Then one of the team spots blood pooling near the animal’s mouth, a possible sign of trauma. Dark red tissue around the right side of the whale’s jaw shows that there is a substantial hemorrhage under the skin. The dark hemorrhagic tissue is obvious in contrast to the surrounding lighter colored tissue.

Usually, extensive bleeding, bruising, and swelling are signs of a blunt force impact, such as from the bow of a vessel. As more of the skin and blubber comes away, the darker red flesh of hemorrhagic tissue extends along the right side of the whale. Lesser areas of hemorrhage emerge elsewhere on the whale, a sign that the force of the impact spread over a wider area. Increasingly, the clues point to a possible vessel strike as the cause of death.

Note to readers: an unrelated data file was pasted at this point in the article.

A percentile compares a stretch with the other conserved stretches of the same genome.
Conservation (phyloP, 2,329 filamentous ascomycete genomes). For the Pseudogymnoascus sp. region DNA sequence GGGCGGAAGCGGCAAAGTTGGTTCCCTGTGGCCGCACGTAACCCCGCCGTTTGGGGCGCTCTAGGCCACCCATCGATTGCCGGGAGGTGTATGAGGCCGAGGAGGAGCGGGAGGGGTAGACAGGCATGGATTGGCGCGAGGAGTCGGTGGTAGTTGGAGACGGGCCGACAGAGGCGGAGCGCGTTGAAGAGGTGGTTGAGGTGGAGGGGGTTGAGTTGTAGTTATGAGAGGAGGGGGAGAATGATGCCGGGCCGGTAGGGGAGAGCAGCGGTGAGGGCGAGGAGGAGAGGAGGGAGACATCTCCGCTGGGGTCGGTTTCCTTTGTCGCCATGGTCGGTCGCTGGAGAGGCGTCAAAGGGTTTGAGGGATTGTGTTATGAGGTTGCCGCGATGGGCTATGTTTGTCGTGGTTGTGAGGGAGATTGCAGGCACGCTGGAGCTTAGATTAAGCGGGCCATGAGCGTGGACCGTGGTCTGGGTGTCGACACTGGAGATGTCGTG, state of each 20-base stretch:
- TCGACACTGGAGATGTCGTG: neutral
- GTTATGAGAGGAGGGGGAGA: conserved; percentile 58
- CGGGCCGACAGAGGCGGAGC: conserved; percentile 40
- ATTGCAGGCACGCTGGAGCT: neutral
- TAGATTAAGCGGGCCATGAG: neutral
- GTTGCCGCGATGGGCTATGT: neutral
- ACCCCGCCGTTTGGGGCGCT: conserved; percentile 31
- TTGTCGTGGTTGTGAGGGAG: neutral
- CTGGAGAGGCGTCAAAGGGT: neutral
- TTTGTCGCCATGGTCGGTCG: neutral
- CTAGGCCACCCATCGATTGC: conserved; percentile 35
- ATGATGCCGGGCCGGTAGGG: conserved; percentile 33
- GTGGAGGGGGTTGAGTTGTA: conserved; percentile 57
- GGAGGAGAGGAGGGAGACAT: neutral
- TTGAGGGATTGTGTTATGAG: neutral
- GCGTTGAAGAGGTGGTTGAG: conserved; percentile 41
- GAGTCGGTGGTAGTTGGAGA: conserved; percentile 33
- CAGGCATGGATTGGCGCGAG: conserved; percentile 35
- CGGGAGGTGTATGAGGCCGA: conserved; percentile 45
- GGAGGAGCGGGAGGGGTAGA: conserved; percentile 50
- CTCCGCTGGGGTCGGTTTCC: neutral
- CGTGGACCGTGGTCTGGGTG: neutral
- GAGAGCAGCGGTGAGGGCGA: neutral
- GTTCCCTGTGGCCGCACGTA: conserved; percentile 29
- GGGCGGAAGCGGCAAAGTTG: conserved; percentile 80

Vessel strikes are the second-most common cause of death of humpback whales off the West Coast. They follow only entanglement in fishing gear, according to NOAA Fisheries’ most recent stock assessment for the West Coast population. The data from necropsies contributes to the stock assessments, which inform the management and protection of whales.

Researcher documenting humpback tissue samples
Dalin D’Alessandro of Portland State University documents tissue samples collected from a young humpback whale stranded on the Oregon Coast. Credit: NOAA Fisheries West Coast Region/MMHSRP, taken under NOAA Fisheries permit #24359

Sampling the Remains